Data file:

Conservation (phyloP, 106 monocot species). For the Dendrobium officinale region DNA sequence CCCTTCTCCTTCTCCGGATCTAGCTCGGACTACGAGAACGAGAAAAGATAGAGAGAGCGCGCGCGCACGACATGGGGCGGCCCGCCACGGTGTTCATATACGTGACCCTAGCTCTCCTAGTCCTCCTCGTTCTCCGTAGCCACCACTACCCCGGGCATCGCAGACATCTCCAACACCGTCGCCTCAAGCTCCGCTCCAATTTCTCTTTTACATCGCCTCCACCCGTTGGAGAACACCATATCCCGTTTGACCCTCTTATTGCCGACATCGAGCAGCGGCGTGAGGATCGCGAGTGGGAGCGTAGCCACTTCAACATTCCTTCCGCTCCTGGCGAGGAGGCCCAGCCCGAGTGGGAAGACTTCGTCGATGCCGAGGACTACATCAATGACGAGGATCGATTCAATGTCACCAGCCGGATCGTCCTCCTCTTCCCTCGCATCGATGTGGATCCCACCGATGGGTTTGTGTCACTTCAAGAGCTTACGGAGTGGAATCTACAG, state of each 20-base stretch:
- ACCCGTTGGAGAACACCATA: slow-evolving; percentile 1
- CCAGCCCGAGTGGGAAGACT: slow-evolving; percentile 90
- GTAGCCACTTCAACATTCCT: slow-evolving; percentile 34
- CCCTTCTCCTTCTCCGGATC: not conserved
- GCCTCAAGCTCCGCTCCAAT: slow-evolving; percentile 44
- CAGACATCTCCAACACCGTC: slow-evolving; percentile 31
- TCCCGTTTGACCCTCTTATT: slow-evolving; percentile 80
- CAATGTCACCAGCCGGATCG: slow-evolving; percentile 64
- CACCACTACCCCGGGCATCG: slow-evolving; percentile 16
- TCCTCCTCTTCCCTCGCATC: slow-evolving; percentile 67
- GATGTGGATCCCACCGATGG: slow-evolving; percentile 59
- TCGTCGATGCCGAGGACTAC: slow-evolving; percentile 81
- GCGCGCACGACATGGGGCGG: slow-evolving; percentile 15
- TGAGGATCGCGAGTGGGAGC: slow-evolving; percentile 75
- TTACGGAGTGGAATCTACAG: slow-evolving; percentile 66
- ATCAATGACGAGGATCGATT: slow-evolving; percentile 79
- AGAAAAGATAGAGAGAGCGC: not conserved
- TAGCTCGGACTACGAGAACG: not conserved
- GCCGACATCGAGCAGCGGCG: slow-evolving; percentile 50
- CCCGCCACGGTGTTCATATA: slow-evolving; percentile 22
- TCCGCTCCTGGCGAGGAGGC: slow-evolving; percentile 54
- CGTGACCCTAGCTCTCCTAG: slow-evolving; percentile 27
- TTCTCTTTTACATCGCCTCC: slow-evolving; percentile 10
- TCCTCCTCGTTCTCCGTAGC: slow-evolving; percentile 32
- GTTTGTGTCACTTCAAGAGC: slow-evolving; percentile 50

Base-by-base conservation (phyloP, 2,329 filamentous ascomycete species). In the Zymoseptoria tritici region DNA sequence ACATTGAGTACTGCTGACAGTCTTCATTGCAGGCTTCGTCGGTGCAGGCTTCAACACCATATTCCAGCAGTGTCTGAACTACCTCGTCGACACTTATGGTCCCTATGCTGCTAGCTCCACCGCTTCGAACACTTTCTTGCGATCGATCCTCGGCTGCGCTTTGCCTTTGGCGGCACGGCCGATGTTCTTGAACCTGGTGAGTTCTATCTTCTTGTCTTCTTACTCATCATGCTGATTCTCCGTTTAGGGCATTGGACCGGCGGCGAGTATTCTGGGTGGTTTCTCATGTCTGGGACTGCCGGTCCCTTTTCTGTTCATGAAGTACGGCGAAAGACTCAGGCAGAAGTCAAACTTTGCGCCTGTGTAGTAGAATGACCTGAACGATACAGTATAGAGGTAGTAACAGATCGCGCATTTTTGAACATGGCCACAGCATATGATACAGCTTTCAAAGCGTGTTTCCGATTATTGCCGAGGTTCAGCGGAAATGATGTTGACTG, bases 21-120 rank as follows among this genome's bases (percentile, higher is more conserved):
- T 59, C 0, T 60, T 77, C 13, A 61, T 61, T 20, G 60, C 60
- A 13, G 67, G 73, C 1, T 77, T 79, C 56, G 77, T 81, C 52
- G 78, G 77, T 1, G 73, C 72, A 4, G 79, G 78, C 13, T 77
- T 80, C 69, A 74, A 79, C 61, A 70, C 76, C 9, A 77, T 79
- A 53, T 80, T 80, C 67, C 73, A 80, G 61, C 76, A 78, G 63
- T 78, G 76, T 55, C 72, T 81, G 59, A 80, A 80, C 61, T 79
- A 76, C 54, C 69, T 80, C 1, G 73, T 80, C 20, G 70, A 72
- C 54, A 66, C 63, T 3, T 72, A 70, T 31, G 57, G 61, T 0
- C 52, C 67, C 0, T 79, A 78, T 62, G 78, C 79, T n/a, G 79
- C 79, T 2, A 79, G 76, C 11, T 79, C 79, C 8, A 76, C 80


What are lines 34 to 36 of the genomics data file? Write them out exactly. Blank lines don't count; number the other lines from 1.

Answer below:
- A 76, C 54, C 69, T 80, C 1, G 73, T 80, C 20, G 70, A 72
- C 54, A 66, C 63, T 3, T 72, A 70, T 31, G 57, G 61, T 0
- C 52, C 67, C 0, T 79, A 78, T 62, G 78, C 79, T n/a, G 79